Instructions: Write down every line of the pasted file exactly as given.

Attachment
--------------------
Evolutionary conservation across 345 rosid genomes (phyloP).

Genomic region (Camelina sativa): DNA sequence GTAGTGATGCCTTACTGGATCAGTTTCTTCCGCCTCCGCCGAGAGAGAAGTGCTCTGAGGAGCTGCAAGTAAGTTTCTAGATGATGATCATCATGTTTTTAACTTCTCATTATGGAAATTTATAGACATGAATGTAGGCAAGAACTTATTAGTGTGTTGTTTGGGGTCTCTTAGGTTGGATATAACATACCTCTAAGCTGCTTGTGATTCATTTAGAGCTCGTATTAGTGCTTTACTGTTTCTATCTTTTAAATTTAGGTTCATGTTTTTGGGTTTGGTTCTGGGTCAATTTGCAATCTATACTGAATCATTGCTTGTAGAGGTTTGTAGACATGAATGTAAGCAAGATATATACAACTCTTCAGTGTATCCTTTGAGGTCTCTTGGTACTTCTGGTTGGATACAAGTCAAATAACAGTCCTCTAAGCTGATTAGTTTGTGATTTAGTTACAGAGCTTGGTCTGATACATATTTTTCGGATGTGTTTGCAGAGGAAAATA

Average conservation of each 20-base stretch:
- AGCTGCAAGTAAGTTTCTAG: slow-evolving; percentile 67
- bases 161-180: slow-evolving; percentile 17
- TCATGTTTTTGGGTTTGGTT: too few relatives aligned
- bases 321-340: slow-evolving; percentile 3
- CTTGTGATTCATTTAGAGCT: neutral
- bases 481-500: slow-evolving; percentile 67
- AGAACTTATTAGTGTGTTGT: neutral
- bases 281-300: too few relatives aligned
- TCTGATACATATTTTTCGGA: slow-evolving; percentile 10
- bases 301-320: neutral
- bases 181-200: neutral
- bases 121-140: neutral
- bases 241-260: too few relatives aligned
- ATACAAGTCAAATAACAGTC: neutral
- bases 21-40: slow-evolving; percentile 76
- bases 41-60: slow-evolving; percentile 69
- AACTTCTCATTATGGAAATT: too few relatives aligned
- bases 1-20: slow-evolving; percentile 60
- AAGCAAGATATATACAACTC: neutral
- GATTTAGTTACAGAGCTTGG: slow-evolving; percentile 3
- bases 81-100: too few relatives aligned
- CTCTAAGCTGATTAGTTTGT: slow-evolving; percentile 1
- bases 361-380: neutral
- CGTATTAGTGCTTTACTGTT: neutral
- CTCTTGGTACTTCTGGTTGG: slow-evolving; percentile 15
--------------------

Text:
Evolutionary conservation across 345 rosid genomes (phyloP).

Genomic region (Camelina sativa): DNA sequence GTAGTGATGCCTTACTGGATCAGTTTCTTCCGCCTCCGCCGAGAGAGAAGTGCTCTGAGGAGCTGCAAGTAAGTTTCTAGATGATGATCATCATGTTTTTAACTTCTCATTATGGAAATTTATAGACATGAATGTAGGCAAGAACTTATTAGTGTGTTGTTTGGGGTCTCTTAGGTTGGATATAACATACCTCTAAGCTGCTTGTGATTCATTTAGAGCTCGTATTAGTGCTTTACTGTTTCTATCTTTTAAATTTAGGTTCATGTTTTTGGGTTTGGTTCTGGGTCAATTTGCAATCTATACTGAATCATTGCTTGTAGAGGTTTGTAGACATGAATGTAAGCAAGATATATACAACTCTTCAGTGTATCCTTTGAGGTCTCTTGGTACTTCTGGTTGGATACAAGTCAAATAACAGTCCTCTAAGCTGATTAGTTTGTGATTTAGTTACAGAGCTTGGTCTGATACATATTTTTCGGATGTGTTTGCAGAGGAAAATA

Average conservation of each 20-base stretch:
- AGCTGCAAGTAAGTTTCTAG: slow-evolving; percentile 67
- bases 161-180: slow-evolving; percentile 17
- TCATGTTTTTGGGTTTGGTT: too few relatives aligned
- bases 321-340: slow-evolving; percentile 3
- CTTGTGATTCATTTAGAGCT: neutral
- bases 481-500: slow-evolving; percentile 67
- AGAACTTATTAGTGTGTTGT: neutral
- bases 281-300: too few relatives aligned
- TCTGATACATATTTTTCGGA: slow-evolving; percentile 10
- bases 301-320: neutral
- bases 181-200: neutral
- bases 121-140: neutral
- bases 241-260: too few relatives aligned
- ATACAAGTCAAATAACAGTC: neutral
- bases 21-40: slow-evolving; percentile 76
- bases 41-60: slow-evolving; percentile 69
- AACTTCTCATTATGGAAATT: too few relatives aligned
- bases 1-20: slow-evolving; percentile 60
- AAGCAAGATATATACAACTC: neutral
- GATTTAGTTACAGAGCTTGG: slow-evolving; percentile 3
- bases 81-100: too few relatives aligned
- CTCTAAGCTGATTAGTTTGT: slow-evolving; percentile 1
- bases 361-380: neutral
- CGTATTAGTGCTTTACTGTT: neutral
- CTCTTGGTACTTCTGGTTGG: slow-evolving; percentile 15